Rembert Explains America: This Is the End, Based Friend

Rembert Browne Rembert

The kids are back in school, so it’s time to wrap this up. Instead of the original plan of writing a sixth grade–style manifesto titled “This Is What I Learned This Summer,” here are five stories that happened along the way. Think of it as a Captain’s Log for someone with zero nautical knowledge and a penchant for injecting himself into stories. That’s it. Thanks for reading all summer.

A Based Breakfast in Berkeley

My friend Jesse was going on and on about this place called Ann’s Kitchen. I really wanted to get on the road, but a good meal before a ride up the California coast from Berkeley to Oregon sounded perfect.

We were greeted by a standard breakfast spot with long-table cafeteria seating lining most of the restaurant. Standing in line, I glanced to the right and froze.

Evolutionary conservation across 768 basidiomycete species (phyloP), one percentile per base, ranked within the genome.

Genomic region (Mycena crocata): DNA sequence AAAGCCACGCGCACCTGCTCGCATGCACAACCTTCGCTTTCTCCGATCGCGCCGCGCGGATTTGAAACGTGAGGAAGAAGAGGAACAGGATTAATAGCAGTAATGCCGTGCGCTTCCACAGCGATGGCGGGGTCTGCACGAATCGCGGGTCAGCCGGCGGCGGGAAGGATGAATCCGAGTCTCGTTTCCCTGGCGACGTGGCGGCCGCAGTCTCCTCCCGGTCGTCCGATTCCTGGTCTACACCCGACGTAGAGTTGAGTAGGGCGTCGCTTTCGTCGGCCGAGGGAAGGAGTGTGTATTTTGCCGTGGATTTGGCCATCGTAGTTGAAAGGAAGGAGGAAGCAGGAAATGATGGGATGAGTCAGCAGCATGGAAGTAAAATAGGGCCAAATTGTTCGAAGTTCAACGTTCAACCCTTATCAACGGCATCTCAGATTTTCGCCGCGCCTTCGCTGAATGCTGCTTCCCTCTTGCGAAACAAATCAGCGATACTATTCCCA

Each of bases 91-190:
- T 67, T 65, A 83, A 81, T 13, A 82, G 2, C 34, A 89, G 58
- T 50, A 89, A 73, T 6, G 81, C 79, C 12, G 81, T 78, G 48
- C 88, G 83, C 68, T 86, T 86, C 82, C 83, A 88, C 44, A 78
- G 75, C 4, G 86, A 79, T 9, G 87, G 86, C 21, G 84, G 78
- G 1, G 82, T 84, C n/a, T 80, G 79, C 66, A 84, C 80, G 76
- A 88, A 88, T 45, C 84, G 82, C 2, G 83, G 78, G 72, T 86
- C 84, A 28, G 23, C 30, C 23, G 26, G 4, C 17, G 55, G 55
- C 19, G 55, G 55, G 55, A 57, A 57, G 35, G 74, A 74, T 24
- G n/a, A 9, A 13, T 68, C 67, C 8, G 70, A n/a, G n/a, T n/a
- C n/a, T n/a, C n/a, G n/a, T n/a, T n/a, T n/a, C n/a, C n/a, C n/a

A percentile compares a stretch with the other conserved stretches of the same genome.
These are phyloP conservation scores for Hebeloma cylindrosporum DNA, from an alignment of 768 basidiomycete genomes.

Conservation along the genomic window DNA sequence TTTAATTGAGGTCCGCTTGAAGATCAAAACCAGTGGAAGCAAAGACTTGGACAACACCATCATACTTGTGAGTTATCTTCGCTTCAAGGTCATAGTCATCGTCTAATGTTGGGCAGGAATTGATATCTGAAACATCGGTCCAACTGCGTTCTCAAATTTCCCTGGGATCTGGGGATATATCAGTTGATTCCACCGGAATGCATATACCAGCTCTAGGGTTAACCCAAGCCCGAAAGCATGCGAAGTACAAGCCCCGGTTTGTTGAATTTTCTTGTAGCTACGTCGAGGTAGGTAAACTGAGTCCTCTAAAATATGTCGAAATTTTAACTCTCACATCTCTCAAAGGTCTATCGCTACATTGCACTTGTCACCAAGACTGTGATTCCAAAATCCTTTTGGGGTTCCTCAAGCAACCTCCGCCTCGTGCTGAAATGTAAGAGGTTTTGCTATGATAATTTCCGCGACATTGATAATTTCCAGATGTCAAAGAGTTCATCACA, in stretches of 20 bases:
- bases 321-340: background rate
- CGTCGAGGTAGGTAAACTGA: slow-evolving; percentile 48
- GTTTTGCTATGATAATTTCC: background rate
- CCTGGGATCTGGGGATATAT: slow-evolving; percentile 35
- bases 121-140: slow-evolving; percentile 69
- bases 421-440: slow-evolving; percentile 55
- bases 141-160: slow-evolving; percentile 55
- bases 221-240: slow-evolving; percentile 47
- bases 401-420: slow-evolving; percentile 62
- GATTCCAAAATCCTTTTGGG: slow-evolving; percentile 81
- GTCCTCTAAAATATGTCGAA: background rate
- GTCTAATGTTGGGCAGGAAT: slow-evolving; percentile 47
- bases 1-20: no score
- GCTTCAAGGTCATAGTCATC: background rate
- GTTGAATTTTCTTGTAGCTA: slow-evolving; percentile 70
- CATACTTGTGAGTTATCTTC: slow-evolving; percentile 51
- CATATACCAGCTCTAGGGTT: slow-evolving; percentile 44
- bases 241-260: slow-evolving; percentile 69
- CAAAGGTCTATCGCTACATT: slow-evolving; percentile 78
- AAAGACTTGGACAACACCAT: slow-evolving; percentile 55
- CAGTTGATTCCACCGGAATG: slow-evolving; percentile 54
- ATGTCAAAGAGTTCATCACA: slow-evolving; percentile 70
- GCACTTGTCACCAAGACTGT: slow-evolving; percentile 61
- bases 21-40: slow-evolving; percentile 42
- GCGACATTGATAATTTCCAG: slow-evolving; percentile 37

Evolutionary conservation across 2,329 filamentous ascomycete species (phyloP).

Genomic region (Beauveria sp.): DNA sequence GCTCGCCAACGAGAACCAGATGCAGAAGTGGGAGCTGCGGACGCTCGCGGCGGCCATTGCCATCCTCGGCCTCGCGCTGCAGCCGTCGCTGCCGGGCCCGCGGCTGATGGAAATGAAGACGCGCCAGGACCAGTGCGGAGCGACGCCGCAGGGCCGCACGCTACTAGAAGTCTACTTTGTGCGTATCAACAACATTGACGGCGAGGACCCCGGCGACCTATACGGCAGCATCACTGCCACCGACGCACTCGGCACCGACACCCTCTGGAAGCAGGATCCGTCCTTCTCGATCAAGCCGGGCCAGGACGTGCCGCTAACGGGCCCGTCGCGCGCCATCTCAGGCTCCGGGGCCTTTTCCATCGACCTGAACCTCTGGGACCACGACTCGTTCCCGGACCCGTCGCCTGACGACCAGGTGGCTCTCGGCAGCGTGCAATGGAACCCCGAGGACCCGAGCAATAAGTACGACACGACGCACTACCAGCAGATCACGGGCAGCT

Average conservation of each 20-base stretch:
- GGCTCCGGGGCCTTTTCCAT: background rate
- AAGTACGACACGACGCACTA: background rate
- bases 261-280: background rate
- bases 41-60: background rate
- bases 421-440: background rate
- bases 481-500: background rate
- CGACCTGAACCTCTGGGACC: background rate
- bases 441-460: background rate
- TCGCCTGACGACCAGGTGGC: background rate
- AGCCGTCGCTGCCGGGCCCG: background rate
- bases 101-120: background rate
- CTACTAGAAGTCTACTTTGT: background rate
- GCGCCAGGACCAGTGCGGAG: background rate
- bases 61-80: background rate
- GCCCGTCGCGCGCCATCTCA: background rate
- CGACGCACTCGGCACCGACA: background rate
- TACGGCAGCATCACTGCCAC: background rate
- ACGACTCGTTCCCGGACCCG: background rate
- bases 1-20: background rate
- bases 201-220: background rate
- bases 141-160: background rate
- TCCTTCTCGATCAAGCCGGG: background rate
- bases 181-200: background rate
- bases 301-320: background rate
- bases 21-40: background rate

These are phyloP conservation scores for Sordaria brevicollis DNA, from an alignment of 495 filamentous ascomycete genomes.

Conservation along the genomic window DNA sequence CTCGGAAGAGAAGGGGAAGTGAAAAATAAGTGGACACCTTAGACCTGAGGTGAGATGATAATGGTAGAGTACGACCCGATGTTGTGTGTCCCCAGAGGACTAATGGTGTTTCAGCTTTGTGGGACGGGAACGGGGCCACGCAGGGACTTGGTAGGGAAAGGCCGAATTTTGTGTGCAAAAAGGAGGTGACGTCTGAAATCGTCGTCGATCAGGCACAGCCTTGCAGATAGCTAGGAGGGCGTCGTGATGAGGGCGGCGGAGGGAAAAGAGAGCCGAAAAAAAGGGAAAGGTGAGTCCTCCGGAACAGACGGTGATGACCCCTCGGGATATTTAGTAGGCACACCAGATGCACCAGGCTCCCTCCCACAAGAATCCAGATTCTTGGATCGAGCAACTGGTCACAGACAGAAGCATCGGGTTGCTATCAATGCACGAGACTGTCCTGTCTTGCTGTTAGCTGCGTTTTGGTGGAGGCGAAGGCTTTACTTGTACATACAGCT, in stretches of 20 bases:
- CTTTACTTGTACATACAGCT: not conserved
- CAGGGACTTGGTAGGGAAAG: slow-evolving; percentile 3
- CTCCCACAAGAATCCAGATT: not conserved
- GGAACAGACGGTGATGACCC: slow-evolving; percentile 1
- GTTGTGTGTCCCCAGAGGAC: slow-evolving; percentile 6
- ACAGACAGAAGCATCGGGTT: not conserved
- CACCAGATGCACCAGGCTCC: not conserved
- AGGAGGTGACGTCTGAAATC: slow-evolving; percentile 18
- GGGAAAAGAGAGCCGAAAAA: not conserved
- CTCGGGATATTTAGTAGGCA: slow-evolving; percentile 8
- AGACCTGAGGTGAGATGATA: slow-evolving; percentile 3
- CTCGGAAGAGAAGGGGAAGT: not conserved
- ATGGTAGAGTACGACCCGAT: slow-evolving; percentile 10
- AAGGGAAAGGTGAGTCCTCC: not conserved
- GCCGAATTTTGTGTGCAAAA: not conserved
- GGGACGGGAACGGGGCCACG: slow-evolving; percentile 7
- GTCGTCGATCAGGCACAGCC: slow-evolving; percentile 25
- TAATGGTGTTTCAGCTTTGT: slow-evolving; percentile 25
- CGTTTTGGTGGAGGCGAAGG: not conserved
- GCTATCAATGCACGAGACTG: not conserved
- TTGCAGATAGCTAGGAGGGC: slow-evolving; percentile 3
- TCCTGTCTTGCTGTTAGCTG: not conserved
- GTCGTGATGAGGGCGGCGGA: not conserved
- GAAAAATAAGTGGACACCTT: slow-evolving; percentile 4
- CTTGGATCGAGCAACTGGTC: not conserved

I froze because all I could see was the back of a man’s head, and I knew exactly who that man was, but it didn’t seem like anyone else did.

It’s Mogul, First Rapper Ever To Write And Publish A Book at 19, Film Score, Composer, Producer, Director/Photo/Branding/Marketing/Historical Online Figure, Lil B.

And only 10 feet away from where I sneakily took pictures of him, he ate a very large pancake while reading a book about green energy.

I didn’t know what to do. All of my “I never get starstruck” feelings had swan-dived out the window. I tried to take the perfect picture when he faced me. I even considered asking him for a photo with me.

As I let people cut me in line, so as to not lose my angle observing The Based God, he looked my way, staring directly at me, and said — to me and only me — “How are you?”

I shoved my phone in my pocket and nodded my head. “Good, thanks.”

Throughout this, Ann’s Kitchen was operating at a respectable coffee shop volume. He smiled and put his head back down. I got back in line, embarrassed that I’d even pulled out my phone in the first place. But I was still completely blown away by this guy having such a normal morning.